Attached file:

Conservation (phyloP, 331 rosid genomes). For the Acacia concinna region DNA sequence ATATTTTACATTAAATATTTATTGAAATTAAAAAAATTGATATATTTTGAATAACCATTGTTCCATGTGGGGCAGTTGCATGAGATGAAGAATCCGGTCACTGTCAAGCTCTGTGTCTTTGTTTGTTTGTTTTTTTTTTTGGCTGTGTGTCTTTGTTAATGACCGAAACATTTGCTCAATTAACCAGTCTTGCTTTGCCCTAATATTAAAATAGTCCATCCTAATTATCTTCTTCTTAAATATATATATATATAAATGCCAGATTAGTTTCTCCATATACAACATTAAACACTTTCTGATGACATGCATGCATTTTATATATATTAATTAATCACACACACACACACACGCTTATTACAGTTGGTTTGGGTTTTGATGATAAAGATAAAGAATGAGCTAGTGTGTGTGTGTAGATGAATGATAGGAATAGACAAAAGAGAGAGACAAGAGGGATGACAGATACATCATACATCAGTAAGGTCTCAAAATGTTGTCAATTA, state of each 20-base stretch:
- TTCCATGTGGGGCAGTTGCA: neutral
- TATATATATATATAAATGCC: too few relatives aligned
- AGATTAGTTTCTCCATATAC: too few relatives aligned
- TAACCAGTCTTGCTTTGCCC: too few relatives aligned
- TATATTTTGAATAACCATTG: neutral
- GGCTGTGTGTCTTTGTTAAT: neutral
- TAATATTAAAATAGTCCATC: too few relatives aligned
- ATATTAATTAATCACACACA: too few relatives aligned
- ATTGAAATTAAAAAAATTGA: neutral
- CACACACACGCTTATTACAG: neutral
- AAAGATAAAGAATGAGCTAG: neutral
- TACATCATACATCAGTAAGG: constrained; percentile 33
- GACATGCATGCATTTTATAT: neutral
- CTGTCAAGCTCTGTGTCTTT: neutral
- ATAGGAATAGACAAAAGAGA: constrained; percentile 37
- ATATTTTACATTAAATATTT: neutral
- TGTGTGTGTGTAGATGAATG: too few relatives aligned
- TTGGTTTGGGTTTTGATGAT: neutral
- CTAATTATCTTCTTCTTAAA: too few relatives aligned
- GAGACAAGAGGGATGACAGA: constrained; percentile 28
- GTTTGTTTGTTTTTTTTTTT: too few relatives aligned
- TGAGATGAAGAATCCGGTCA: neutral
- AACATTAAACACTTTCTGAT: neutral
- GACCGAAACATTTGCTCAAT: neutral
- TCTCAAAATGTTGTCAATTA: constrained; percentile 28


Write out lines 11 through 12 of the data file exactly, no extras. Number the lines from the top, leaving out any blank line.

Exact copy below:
- CACACACACGCTTATTACAG: neutral
- AAAGATAAAGAATGAGCTAG: neutral